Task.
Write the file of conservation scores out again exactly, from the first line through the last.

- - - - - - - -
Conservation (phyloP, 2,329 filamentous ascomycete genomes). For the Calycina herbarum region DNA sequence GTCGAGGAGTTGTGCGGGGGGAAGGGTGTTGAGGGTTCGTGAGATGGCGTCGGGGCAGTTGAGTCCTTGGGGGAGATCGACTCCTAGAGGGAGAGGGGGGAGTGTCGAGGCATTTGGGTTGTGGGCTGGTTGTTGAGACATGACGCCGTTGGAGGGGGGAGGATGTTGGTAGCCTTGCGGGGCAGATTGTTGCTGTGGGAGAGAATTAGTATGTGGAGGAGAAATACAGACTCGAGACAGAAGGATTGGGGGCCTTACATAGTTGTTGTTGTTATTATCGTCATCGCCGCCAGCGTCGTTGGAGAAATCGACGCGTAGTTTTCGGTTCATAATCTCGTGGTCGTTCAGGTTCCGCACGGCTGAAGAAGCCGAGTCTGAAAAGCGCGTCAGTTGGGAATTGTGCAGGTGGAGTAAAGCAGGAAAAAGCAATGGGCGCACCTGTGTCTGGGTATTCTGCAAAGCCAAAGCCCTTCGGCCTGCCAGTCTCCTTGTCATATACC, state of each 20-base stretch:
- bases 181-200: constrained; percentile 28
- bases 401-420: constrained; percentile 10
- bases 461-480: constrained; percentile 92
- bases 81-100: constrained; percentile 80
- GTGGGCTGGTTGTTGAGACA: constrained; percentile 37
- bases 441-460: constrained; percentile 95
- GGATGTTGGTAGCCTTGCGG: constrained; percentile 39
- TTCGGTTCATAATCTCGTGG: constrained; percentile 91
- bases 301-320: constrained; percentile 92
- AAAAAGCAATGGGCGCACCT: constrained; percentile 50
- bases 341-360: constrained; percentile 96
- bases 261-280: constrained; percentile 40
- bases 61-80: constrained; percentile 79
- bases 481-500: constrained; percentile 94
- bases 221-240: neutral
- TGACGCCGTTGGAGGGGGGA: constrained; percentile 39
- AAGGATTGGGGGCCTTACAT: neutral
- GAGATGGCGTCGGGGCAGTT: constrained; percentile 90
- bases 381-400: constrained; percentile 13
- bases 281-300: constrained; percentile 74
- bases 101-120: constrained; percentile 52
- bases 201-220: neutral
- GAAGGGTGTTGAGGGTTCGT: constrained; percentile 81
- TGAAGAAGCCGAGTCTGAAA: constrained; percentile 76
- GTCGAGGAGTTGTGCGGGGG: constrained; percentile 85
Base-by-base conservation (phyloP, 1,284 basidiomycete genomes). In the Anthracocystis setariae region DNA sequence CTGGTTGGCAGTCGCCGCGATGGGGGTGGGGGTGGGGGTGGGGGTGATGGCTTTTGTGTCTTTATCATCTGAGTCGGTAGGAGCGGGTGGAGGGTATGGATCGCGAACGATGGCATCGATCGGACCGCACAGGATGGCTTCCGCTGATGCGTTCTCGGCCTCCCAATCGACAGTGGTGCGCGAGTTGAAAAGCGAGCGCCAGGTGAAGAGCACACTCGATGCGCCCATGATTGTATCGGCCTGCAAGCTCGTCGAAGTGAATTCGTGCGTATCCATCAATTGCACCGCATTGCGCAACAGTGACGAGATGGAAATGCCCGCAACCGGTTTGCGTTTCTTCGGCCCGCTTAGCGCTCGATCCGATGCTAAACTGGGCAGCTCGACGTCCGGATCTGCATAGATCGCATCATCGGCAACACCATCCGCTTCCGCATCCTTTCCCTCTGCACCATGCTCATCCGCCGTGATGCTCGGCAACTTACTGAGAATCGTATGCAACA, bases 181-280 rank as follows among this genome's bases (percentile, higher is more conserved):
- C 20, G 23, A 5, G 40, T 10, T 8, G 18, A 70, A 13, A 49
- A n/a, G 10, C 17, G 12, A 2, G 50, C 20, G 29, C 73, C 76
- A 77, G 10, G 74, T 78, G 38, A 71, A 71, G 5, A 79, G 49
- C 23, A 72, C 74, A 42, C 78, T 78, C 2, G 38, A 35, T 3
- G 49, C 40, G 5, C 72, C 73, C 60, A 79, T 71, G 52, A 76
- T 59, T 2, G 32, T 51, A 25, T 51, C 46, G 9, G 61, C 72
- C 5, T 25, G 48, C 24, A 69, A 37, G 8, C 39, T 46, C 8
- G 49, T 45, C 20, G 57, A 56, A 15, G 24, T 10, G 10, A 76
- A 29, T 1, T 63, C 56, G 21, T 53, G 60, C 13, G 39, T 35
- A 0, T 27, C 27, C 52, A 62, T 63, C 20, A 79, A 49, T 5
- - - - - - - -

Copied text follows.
Conservation (phyloP, 2,329 filamentous ascomycete genomes). For the Calycina herbarum region DNA sequence GTCGAGGAGTTGTGCGGGGGGAAGGGTGTTGAGGGTTCGTGAGATGGCGTCGGGGCAGTTGAGTCCTTGGGGGAGATCGACTCCTAGAGGGAGAGGGGGGAGTGTCGAGGCATTTGGGTTGTGGGCTGGTTGTTGAGACATGACGCCGTTGGAGGGGGGAGGATGTTGGTAGCCTTGCGGGGCAGATTGTTGCTGTGGGAGAGAATTAGTATGTGGAGGAGAAATACAGACTCGAGACAGAAGGATTGGGGGCCTTACATAGTTGTTGTTGTTATTATCGTCATCGCCGCCAGCGTCGTTGGAGAAATCGACGCGTAGTTTTCGGTTCATAATCTCGTGGTCGTTCAGGTTCCGCACGGCTGAAGAAGCCGAGTCTGAAAAGCGCGTCAGTTGGGAATTGTGCAGGTGGAGTAAAGCAGGAAAAAGCAATGGGCGCACCTGTGTCTGGGTATTCTGCAAAGCCAAAGCCCTTCGGCCTGCCAGTCTCCTTGTCATATACC, state of each 20-base stretch:
- bases 181-200: constrained; percentile 28
- bases 401-420: constrained; percentile 10
- bases 461-480: constrained; percentile 92
- bases 81-100: constrained; percentile 80
- GTGGGCTGGTTGTTGAGACA: constrained; percentile 37
- bases 441-460: constrained; percentile 95
- GGATGTTGGTAGCCTTGCGG: constrained; percentile 39
- TTCGGTTCATAATCTCGTGG: constrained; percentile 91
- bases 301-320: constrained; percentile 92
- AAAAAGCAATGGGCGCACCT: constrained; percentile 50
- bases 341-360: constrained; percentile 96
- bases 261-280: constrained; percentile 40
- bases 61-80: constrained; percentile 79
- bases 481-500: constrained; percentile 94
- bases 221-240: neutral
- TGACGCCGTTGGAGGGGGGA: constrained; percentile 39
- AAGGATTGGGGGCCTTACAT: neutral
- GAGATGGCGTCGGGGCAGTT: constrained; percentile 90
- bases 381-400: constrained; percentile 13
- bases 281-300: constrained; percentile 74
- bases 101-120: constrained; percentile 52
- bases 201-220: neutral
- GAAGGGTGTTGAGGGTTCGT: constrained; percentile 81
- TGAAGAAGCCGAGTCTGAAA: constrained; percentile 76
- GTCGAGGAGTTGTGCGGGGG: constrained; percentile 85
Base-by-base conservation (phyloP, 1,284 basidiomycete genomes). In the Anthracocystis setariae region DNA sequence CTGGTTGGCAGTCGCCGCGATGGGGGTGGGGGTGGGGGTGGGGGTGATGGCTTTTGTGTCTTTATCATCTGAGTCGGTAGGAGCGGGTGGAGGGTATGGATCGCGAACGATGGCATCGATCGGACCGCACAGGATGGCTTCCGCTGATGCGTTCTCGGCCTCCCAATCGACAGTGGTGCGCGAGTTGAAAAGCGAGCGCCAGGTGAAGAGCACACTCGATGCGCCCATGATTGTATCGGCCTGCAAGCTCGTCGAAGTGAATTCGTGCGTATCCATCAATTGCACCGCATTGCGCAACAGTGACGAGATGGAAATGCCCGCAACCGGTTTGCGTTTCTTCGGCCCGCTTAGCGCTCGATCCGATGCTAAACTGGGCAGCTCGACGTCCGGATCTGCATAGATCGCATCATCGGCAACACCATCCGCTTCCGCATCCTTTCCCTCTGCACCATGCTCATCCGCCGTGATGCTCGGCAACTTACTGAGAATCGTATGCAACA, bases 181-280 rank as follows among this genome's bases (percentile, higher is more conserved):
- C 20, G 23, A 5, G 40, T 10, T 8, G 18, A 70, A 13, A 49
- A n/a, G 10, C 17, G 12, A 2, G 50, C 20, G 29, C 73, C 76
- A 77, G 10, G 74, T 78, G 38, A 71, A 71, G 5, A 79, G 49
- C 23, A 72, C 74, A 42, C 78, T 78, C 2, G 38, A 35, T 3
- G 49, C 40, G 5, C 72, C 73, C 60, A 79, T 71, G 52, A 76
- T 59, T 2, G 32, T 51, A 25, T 51, C 46, G 9, G 61, C 72
- C 5, T 25, G 48, C 24, A 69, A 37, G 8, C 39, T 46, C 8
- G 49, T 45, C 20, G 57, A 56, A 15, G 24, T 10, G 10, A 76
- A 29, T 1, T 63, C 56, G 21, T 53, G 60, C 13, G 39, T 35
- A 0, T 27, C 27, C 52, A 62, T 63, C 20, A 79, A 49, T 5